The contribution of immune infiltrates to ototoxicity and cochlear hair cell loss

Megan B. Wood, Jian Zuo

Research output: Contribution to journalArticlepeer-review


Cells of the immune system have been shown to infiltrate the cochlea after acoustic trauma or ototoxic drug treatment; however, the contribution of the immune system to hair cell loss in the inner ear is incompletely understood. Most studies have concentrated on the immediate innate response to hair cell damage using CD45 as a broad marker for all immune cells. More recent studies have used RNA sequencing, GeneChip arrays and quantitative PCR to analyze gene expression in the entire cochlea after auditory trauma, leading to a better understanding of the chemokines and cytokines that attract immune cells to the cochlea. Immune suppression by blocking cytokines or immune receptors has been proven to suppress hair cell damage. However, it is now understood that not all immune cells are detrimental to the cochlea. CX3CR1+ resident macrophages protect hair cells from damage mediated by infiltrating immune cells. Systemically, the immune response is associated with both protection and pathology, and it has been implicated in the regeneration of certain tissues after injury. This review focuses on the studies of immune cells in various models of hearing loss and highlights the steps that can be taken to elucidate the connection between the immune response and hearing loss. The interplay between the immune system and tissues that were previously thought to be immune privileged, such as the cochlea, is an emerging research field, to which additional studies of the immune component of the cochlear response to injury will make an important contribution.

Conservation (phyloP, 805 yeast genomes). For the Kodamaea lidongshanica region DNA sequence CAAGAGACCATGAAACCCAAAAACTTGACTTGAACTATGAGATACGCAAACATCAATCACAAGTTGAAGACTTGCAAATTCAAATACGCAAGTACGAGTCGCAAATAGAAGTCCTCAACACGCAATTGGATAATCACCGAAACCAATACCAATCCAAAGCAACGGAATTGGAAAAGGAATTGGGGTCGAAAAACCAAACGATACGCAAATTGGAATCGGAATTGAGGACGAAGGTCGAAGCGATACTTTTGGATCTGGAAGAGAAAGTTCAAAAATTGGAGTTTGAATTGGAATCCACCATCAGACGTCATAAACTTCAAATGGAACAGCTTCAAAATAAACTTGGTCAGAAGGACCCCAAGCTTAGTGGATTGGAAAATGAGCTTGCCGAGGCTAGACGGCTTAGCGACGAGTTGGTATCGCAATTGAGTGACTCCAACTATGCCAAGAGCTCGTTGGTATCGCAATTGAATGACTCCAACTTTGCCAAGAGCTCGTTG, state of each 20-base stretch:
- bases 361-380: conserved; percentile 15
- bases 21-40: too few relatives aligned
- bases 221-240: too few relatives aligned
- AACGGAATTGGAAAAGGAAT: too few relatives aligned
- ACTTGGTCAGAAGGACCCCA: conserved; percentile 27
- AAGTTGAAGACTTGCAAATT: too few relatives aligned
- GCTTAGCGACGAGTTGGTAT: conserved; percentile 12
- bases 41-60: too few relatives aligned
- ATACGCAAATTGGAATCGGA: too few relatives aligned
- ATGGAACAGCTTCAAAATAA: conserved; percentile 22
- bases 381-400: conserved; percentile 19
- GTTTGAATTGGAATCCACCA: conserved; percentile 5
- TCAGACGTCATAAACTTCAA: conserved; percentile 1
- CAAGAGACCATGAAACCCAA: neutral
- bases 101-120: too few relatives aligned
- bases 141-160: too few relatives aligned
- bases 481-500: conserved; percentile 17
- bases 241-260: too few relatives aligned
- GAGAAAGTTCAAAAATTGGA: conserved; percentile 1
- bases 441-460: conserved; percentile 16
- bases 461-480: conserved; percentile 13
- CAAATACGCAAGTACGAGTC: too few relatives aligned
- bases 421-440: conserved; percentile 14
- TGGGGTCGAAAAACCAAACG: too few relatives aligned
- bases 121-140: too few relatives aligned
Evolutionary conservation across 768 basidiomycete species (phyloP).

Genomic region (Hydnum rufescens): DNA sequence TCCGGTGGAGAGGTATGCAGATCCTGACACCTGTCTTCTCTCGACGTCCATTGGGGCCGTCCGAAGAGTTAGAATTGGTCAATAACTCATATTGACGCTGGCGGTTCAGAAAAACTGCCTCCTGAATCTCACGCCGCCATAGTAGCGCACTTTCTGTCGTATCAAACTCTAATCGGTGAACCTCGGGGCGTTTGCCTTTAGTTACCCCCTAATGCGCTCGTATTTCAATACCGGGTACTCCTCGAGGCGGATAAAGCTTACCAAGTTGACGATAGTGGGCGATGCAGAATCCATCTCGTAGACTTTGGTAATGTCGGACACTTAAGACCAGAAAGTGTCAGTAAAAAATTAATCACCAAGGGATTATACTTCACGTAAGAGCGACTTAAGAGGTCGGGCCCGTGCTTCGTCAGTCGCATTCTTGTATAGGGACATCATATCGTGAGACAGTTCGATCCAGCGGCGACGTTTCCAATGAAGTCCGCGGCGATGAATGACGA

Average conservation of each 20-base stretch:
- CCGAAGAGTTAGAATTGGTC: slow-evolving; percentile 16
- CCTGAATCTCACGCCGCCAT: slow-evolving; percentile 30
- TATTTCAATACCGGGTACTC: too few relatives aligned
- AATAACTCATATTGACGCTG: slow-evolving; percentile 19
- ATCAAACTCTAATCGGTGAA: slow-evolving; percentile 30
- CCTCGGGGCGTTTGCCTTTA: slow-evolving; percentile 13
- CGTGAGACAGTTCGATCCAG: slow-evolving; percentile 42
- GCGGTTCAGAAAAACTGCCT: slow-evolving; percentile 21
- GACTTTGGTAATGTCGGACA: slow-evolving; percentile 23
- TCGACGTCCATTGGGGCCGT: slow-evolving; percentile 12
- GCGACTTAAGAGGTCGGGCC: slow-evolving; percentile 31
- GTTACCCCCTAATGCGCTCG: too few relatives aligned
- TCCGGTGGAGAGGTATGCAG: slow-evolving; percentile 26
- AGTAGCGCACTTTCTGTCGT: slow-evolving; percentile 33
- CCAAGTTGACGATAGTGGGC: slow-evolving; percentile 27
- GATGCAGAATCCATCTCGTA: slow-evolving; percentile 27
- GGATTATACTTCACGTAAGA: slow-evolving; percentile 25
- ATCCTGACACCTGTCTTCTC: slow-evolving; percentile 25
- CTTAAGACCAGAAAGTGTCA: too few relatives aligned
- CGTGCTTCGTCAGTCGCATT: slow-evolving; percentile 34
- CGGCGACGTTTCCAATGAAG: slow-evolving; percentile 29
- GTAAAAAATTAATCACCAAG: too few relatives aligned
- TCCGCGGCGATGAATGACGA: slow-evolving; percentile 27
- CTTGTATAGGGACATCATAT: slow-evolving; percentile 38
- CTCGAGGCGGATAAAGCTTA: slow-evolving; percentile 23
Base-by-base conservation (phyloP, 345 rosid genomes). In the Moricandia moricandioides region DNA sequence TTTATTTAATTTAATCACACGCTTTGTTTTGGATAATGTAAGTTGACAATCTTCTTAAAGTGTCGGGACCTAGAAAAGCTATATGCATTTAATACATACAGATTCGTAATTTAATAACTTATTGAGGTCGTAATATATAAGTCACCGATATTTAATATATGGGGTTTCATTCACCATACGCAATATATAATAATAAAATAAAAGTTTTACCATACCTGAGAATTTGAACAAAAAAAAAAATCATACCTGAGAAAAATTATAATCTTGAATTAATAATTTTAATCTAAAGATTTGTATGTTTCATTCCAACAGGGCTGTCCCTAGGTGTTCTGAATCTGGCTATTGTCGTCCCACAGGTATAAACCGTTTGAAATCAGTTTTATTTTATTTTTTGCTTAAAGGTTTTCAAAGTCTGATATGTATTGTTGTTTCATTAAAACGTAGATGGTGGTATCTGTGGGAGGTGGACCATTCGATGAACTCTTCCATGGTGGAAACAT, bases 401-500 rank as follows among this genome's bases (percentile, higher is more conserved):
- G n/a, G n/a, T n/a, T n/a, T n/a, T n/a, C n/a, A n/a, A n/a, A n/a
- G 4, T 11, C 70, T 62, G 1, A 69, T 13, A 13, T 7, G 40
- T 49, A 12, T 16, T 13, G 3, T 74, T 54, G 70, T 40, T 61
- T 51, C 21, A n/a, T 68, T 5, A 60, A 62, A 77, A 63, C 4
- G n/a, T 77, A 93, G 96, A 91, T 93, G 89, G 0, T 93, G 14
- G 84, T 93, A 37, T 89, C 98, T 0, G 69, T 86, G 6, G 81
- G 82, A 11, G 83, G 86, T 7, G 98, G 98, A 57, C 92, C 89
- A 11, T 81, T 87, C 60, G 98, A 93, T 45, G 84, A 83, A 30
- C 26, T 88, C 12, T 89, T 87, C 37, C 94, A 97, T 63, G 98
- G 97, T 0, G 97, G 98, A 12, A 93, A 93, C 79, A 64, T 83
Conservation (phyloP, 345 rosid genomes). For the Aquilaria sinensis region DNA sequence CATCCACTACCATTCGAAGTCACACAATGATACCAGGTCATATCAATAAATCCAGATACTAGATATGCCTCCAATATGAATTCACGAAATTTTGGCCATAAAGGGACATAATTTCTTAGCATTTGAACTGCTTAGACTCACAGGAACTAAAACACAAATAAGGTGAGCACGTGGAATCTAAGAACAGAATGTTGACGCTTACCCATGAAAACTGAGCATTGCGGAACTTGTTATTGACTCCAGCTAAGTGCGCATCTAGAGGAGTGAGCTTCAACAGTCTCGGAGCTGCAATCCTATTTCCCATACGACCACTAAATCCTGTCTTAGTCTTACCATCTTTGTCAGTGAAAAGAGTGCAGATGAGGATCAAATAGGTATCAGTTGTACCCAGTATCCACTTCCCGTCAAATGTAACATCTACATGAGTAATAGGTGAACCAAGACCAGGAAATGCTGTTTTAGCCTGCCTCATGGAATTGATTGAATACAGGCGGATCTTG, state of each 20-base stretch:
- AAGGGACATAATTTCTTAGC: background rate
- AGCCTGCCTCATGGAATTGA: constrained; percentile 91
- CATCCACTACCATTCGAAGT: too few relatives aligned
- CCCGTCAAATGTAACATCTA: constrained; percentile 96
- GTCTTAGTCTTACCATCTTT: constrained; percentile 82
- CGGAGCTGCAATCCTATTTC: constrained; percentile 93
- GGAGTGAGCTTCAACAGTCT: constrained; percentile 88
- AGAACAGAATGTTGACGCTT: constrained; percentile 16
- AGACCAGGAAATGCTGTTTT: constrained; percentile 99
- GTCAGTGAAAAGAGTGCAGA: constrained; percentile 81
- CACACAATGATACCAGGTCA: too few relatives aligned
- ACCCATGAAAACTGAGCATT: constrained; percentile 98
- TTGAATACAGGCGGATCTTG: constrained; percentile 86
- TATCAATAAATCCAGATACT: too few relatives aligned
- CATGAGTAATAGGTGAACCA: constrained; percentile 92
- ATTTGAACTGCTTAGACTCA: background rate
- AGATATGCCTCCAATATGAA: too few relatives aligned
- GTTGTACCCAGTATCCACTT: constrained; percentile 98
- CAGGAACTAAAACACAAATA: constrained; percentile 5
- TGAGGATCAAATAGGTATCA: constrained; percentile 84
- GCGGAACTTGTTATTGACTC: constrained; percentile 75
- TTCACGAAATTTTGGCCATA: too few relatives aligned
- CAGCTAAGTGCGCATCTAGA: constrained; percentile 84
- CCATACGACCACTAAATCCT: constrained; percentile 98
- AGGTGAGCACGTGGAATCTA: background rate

Original languageEnglish (US)
Article number106
JournalFrontiers in Cellular Neuroscience
StatePublished - Apr 12 2017
Externally publishedYes


  • CX3CR1+ macrophage
  • Noise-induced hearing loss
  • Ototoxicity
  • Sterile inflammation
  • TLR4

ASJC Scopus subject areas

  • Cellular and Molecular Neuroscience


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